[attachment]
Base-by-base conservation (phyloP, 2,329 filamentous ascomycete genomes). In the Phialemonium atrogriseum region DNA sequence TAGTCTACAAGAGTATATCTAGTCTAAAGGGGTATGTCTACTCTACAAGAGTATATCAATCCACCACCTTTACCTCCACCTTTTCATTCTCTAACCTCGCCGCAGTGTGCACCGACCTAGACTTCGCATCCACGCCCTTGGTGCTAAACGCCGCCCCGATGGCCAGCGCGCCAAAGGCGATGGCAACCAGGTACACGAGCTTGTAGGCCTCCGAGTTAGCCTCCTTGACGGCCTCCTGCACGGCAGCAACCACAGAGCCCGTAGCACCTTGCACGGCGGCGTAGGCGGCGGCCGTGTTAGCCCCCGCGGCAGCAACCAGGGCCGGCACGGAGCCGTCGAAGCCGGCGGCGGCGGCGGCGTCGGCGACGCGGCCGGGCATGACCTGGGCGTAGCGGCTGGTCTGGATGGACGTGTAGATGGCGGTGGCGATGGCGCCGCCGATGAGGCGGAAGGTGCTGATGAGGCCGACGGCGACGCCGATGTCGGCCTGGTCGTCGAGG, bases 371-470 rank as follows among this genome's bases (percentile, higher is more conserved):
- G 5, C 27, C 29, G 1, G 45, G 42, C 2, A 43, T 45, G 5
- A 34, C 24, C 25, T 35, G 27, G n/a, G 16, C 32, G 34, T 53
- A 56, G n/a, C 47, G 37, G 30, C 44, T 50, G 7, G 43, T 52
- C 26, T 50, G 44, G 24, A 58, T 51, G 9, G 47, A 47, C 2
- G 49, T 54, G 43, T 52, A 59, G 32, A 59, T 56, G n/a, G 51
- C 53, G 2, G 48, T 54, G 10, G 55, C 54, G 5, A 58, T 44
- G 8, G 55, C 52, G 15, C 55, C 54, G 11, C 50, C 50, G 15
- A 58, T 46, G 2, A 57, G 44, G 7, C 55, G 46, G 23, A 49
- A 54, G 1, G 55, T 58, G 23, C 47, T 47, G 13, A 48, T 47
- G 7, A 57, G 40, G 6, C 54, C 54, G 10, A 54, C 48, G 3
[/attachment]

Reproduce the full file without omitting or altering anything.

Base-by-base conservation (phyloP, 2,329 filamentous ascomycete genomes). In the Phialemonium atrogriseum region DNA sequence TAGTCTACAAGAGTATATCTAGTCTAAAGGGGTATGTCTACTCTACAAGAGTATATCAATCCACCACCTTTACCTCCACCTTTTCATTCTCTAACCTCGCCGCAGTGTGCACCGACCTAGACTTCGCATCCACGCCCTTGGTGCTAAACGCCGCCCCGATGGCCAGCGCGCCAAAGGCGATGGCAACCAGGTACACGAGCTTGTAGGCCTCCGAGTTAGCCTCCTTGACGGCCTCCTGCACGGCAGCAACCACAGAGCCCGTAGCACCTTGCACGGCGGCGTAGGCGGCGGCCGTGTTAGCCCCCGCGGCAGCAACCAGGGCCGGCACGGAGCCGTCGAAGCCGGCGGCGGCGGCGGCGTCGGCGACGCGGCCGGGCATGACCTGGGCGTAGCGGCTGGTCTGGATGGACGTGTAGATGGCGGTGGCGATGGCGCCGCCGATGAGGCGGAAGGTGCTGATGAGGCCGACGGCGACGCCGATGTCGGCCTGGTCGTCGAGG, bases 371-470 rank as follows among this genome's bases (percentile, higher is more conserved):
- G 5, C 27, C 29, G 1, G 45, G 42, C 2, A 43, T 45, G 5
- A 34, C 24, C 25, T 35, G 27, G n/a, G 16, C 32, G 34, T 53
- A 56, G n/a, C 47, G 37, G 30, C 44, T 50, G 7, G 43, T 52
- C 26, T 50, G 44, G 24, A 58, T 51, G 9, G 47, A 47, C 2
- G 49, T 54, G 43, T 52, A 59, G 32, A 59, T 56, G n/a, G 51
- C 53, G 2, G 48, T 54, G 10, G 55, C 54, G 5, A 58, T 44
- G 8, G 55, C 52, G 15, C 55, C 54, G 11, C 50, C 50, G 15
- A 58, T 46, G 2, A 57, G 44, G 7, C 55, G 46, G 23, A 49
- A 54, G 1, G 55, T 58, G 23, C 47, T 47, G 13, A 48, T 47
- G 7, A 57, G 40, G 6, C 54, C 54, G 10, A 54, C 48, G 3